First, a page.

IT has been announced that an alternative proposal for protecting Looe from flooding put forward by the Save the Banjo Pier group will not be taken forward to the next stage of the Looe Flood Defence and Regeneration scheme following a three-month investigation.

It was found that the proposed scheme did not meet the required viability tests and struggled to meet safety requirements.

Martyn Alvey, Cornwall Council’s portfolio holder for environment and climate Change, explained: "We have worked closely with the Save Banjo Pier (SBP) group to assess their option and would like to thank members of the group for the positive way in which they have engaged with us.

"Unfortunately, the analysis has shown that the SBP option does not meet the required viability criteria and so will not be taken forward to the next stage.

“This means that work will focus on developing the Outline Business Case based on the shortlisted Tidal Barrier with Breakwaters and the Tidal Barrier only options which will deliver the aims of the scheme.  This is currently due to be submitted to the Government in the Spring.

“We recognise that the SBP group will be disappointed by this outcome. However, we hope that they will work with us to develop and support the business case and help to secure the funding needed to protect Looe from increased flooding over the next 50 to 100 years and promote economic growth in the town and the wider East Cornwall area. “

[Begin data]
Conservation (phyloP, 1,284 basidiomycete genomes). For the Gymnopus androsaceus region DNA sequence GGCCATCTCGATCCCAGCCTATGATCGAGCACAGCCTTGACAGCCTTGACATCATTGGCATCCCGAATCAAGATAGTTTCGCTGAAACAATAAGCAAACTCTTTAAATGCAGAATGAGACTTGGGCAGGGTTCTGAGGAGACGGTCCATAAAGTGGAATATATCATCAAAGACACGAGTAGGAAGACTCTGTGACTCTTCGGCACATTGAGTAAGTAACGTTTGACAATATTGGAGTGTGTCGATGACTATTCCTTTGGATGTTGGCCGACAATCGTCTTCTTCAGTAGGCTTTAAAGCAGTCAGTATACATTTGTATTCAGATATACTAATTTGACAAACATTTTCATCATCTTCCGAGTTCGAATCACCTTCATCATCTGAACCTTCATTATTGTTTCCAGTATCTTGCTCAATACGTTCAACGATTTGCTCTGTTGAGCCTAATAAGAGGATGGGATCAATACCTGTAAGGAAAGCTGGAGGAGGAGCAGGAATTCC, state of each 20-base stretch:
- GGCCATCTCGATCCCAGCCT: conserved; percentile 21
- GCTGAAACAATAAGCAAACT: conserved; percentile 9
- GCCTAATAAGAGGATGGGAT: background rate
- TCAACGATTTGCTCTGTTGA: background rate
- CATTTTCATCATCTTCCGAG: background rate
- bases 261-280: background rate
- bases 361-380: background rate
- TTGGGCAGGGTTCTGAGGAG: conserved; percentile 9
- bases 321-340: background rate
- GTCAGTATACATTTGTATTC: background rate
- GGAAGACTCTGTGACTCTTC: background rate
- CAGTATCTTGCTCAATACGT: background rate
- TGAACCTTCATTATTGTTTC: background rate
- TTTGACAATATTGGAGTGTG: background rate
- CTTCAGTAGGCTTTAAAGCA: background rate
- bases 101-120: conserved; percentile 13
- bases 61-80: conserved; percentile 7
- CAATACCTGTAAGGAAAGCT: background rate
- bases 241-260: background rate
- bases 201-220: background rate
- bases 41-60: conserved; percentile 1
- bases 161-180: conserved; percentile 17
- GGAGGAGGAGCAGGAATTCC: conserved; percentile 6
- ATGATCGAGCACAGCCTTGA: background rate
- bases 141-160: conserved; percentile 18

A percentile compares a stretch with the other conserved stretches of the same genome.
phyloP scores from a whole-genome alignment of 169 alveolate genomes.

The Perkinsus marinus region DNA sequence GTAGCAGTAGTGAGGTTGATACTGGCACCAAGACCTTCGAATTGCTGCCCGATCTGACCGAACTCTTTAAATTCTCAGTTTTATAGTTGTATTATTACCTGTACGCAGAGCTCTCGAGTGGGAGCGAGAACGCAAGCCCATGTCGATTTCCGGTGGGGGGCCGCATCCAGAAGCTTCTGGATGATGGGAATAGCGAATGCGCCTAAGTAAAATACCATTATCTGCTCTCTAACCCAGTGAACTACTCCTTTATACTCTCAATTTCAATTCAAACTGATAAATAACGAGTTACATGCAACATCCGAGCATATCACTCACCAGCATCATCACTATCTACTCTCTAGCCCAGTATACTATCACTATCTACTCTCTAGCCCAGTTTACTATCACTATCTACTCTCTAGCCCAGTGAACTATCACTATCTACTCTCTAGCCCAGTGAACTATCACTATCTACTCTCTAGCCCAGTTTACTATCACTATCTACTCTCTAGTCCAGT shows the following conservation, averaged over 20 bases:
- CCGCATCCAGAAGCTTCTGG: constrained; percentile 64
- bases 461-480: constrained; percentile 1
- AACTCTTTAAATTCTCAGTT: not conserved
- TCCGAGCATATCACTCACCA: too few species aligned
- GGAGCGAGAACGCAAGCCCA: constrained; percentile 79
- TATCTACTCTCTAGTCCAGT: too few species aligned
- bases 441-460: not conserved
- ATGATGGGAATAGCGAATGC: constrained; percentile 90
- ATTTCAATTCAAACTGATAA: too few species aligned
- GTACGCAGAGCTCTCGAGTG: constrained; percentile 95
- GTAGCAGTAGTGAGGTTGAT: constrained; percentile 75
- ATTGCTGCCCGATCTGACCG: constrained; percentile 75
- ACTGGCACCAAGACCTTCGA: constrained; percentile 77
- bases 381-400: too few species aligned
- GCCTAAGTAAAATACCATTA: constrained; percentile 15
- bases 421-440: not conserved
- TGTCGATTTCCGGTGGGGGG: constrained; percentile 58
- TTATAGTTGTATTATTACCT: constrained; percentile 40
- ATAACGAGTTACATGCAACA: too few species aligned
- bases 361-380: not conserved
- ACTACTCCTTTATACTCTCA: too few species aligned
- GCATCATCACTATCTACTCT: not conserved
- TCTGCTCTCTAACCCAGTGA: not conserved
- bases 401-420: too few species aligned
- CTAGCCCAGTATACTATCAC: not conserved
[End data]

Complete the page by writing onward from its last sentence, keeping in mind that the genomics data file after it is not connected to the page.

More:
While the key aim of the Flood Defence scheme is to protect Looe from frequent and severe flooding for the next 50 to 100 years, the scheme also needs to demonstrate how the preferred option will promote economic growth. Making the economic regeneration case will be vital to securing the funding needed to deliver the scheme.

Seven potential options for delivering the aims of the Flood Defence and Regeneration scheme were presented at the public engagement events in June and July 2023. The top two options selected by the community were the Tidal Barrier with Breakwaters and the Tidal Barrier only option.

Immediately prior to the engagement events, however, a petition opposing these options and putting forward an alternative option was created by the Save Banjo Pier (SBP) group.  

Aimed primarily at protecting Banjo Pier, the proposed SBP scheme involves constructing a smaller breakwater at the mouth of the river and a low-level flood wall throughout both sides of the town. The walls stop around Looe Bridge. The option includes a West Looe pathway extension to the new breakwater and Hannafore, which is a popular feature of the Tidal barrier and Breakwaters option. 

As each of the other options had already been assessed against a range of technical, economic and environmental criteria, it was agreed that the Save Banjo Pier proposal needed to be assessed using the same criteria to see if it was safe and viable before a more detailed assessment was carried out.